80. Geordi Says:

    A saleswoman came to my door last Wednesday, claiming that she is from third-party company that is representing my electric company. She said that I should not be paying the Basic Generation Service charge. I felt something was wrong, yet I stupidly let her access to my electric bill and phone. She called up someone, gave the information and then said nothing would change in my next bill just the BSC would be remove. I got a letter from JCP&L yesterday that I had authorize to switch my electric supplier to Entrust Energy, based in Houston, TX. I did not authorize this switch at all. I’m lucky to able to call back JCP&L within the window to prevent the switch-over. These salespeople are liars, getting to trick people to switch their electric supply company. Do *NOT* trust anyone of them.

  81. Steve Says:

    They are doing the same thing in Baltimore. They told me that they were from the company I just switched to and that this guy was the manager making sure I got the lowest rate. Once I found my original paperwork and tracked him down he tried to deny the conversation until a neighbor showed up to confront him also. I will be calling the attorney General and the public service commission to report them. This is fraudulent business tactics.

  82. s5k Says:

    I live in Collingswood NJ. Just had one of these bums knock at my door. He said he wanted to make sure I was not getting overcharged on my P.S.E.G. bill. I asked for I.D. he said he did not have any. I said you told me you were from PSEG ? He said no he didn’t. With that I told him I was not interested and bid him good day. For all I know, He could’ve been casing my property. Maybe I should have called the cops on his ass. Will def do that if it happens again.

  83. Julie Says:


  84. Jack Says:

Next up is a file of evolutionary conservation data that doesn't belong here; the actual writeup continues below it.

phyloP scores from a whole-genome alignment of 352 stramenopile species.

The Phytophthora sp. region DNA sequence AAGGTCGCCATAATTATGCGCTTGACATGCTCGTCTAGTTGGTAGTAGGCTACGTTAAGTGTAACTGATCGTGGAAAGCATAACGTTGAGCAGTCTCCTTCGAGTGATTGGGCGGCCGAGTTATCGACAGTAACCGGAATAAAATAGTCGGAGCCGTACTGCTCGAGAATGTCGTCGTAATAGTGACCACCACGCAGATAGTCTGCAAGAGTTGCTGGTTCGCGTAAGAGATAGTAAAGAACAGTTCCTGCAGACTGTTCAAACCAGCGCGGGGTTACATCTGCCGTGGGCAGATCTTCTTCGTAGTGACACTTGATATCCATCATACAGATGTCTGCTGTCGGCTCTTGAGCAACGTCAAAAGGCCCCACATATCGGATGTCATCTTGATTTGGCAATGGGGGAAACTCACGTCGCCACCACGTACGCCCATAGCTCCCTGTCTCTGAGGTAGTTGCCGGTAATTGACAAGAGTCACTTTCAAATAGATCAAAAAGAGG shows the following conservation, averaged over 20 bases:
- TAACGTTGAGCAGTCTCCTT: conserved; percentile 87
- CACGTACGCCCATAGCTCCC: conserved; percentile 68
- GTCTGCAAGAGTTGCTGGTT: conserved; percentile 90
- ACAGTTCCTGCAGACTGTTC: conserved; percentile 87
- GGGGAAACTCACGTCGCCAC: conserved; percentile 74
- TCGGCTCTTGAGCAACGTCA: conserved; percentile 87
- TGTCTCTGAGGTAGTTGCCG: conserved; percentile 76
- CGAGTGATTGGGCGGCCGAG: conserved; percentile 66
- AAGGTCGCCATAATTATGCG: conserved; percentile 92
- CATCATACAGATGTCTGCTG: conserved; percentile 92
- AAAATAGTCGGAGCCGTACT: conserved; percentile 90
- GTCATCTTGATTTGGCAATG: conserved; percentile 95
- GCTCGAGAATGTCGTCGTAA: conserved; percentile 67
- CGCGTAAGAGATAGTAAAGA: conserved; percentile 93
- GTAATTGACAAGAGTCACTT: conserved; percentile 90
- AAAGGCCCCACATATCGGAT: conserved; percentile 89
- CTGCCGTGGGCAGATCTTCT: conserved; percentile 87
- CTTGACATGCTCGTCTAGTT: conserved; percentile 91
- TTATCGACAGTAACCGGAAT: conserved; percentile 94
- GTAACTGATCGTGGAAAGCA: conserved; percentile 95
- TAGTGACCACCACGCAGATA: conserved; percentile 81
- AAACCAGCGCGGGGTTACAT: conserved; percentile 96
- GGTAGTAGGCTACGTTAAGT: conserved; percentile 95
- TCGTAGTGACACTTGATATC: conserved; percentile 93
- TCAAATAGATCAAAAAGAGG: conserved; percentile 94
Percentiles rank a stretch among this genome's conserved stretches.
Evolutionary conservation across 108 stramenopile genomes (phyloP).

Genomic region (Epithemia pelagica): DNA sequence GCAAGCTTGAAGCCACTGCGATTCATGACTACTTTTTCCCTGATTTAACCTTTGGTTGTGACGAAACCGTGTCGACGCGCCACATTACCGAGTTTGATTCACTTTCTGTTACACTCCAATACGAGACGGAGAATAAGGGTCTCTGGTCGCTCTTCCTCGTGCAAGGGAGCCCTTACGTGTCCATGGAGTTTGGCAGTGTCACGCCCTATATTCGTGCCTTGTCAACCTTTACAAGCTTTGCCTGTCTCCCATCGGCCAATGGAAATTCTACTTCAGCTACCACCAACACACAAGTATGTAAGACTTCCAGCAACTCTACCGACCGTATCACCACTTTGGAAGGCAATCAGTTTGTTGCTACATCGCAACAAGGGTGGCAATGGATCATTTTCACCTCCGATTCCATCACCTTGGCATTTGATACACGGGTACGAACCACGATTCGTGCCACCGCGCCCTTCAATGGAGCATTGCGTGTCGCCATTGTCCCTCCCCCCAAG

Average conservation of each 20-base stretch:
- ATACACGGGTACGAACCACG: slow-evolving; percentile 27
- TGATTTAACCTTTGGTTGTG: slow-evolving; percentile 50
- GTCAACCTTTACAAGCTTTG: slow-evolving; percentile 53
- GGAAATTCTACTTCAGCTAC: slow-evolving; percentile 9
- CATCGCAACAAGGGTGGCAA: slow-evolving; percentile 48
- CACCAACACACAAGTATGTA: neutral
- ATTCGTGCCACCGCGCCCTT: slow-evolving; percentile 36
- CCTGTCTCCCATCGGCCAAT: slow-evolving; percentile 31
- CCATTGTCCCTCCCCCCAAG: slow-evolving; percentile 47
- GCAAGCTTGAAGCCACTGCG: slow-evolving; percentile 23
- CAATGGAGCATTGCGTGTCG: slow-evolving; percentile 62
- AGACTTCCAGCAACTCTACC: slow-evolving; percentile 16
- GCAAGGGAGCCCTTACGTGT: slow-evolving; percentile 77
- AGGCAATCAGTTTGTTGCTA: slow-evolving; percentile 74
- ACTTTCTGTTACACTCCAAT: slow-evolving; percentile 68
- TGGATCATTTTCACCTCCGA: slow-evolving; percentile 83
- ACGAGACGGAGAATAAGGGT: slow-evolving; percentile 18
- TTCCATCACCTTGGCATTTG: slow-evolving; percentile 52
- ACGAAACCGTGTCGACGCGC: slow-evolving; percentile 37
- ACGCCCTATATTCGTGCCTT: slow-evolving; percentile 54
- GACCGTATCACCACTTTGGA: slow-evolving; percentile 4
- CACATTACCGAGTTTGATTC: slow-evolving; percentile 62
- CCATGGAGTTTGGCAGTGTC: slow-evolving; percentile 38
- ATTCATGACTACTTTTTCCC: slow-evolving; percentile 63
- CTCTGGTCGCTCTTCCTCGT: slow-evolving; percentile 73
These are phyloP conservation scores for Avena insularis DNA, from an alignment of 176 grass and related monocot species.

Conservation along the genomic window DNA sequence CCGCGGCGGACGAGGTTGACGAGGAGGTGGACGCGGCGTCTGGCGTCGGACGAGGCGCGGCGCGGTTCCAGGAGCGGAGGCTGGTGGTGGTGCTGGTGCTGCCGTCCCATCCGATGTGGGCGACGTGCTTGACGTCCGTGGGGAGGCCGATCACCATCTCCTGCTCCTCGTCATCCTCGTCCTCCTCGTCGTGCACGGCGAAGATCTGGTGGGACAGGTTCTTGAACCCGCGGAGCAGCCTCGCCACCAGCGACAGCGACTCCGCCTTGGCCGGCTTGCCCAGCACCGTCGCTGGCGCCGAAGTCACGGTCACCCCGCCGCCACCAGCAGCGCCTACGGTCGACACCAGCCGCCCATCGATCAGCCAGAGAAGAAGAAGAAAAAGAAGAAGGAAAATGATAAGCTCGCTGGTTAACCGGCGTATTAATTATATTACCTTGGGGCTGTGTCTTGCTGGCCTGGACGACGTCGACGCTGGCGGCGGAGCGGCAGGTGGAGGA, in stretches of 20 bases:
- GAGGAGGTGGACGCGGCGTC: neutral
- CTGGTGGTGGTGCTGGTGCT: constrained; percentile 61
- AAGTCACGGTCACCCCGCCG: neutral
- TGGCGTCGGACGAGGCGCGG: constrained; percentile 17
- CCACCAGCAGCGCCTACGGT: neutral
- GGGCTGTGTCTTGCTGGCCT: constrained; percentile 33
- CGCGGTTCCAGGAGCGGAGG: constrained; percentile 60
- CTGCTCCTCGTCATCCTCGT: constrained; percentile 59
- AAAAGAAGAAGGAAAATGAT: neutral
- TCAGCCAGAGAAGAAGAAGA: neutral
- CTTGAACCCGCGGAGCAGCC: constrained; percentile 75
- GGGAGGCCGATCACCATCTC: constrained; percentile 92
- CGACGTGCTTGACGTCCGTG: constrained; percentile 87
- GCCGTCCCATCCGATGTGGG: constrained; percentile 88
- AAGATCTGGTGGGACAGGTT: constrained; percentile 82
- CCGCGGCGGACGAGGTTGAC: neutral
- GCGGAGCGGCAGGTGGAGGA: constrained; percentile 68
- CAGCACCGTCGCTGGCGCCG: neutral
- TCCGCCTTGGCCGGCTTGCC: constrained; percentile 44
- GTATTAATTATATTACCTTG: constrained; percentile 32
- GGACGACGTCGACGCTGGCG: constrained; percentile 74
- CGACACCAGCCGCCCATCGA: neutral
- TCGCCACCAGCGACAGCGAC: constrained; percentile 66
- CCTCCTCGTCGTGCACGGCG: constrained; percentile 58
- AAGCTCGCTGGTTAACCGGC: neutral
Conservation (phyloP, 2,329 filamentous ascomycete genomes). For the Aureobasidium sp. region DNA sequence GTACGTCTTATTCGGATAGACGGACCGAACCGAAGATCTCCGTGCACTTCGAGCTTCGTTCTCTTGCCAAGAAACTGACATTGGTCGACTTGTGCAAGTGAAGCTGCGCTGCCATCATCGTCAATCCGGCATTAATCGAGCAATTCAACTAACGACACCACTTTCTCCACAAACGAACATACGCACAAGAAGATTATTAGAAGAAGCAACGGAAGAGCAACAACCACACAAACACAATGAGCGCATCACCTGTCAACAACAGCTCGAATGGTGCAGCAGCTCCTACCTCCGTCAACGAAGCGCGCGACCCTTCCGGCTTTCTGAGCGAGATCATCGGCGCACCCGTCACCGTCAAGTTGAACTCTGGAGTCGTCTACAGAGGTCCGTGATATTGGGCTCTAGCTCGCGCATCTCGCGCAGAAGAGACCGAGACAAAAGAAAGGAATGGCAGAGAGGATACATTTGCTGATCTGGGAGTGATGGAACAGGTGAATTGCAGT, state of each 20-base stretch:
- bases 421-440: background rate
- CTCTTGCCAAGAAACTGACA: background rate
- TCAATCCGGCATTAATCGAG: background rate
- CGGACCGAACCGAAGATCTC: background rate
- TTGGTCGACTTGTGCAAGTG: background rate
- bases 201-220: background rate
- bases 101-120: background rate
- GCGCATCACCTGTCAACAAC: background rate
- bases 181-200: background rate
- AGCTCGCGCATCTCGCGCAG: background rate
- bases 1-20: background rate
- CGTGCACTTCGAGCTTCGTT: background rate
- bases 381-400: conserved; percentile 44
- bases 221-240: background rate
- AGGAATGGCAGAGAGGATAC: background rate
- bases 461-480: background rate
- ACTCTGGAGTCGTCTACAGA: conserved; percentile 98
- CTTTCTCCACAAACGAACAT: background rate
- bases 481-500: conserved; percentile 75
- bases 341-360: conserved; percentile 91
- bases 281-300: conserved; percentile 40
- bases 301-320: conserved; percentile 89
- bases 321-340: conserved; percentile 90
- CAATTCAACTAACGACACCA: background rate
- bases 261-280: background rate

My son is doing this selling sfe they have brainwashed him so bad that he quit school to do this full time and has been there almost a month and sold like 5 contracts and has yet to be paid because he is in training yet they have taken him in a van all the way as far as Pittsburgh with promises of having him open his own site there! They have ” meetings” at restaurants ( I guess the boss needs a business write off) they have him convinced he will make 100 grand by the end of this year- he is so brainwashed they showed him a huge house that the 27 year old manager owns he picks him up in his Mercedes and takes them in a van 15 of them to reading pa to all these places and he still ” working ” till midnight sometimes he even lets them stay at this house it’s so sad because we all know it’s a scam but he’s got these kids so convinced they will do and say anything to get people to sign the contract- sad thing is once 18 parents have no rights- If anyone knows how I can help my son or where to go to possibly report this company they work out of Wilmington Delaware in a small makeshift office and they take the kids “adults” out of the State to “sell” please let me know i feel in my heart this is wrong and illegal some how but I have no way to help my son- I feel bad for all of you that have been scammed or disrespect but please know that these People are being trained to be aggressive and to do or say anything to get the sale and I’m sure the “maNager is profiting while he has the kids on the street in the cold “selling” for him- again so sorry- a Mom who is tired !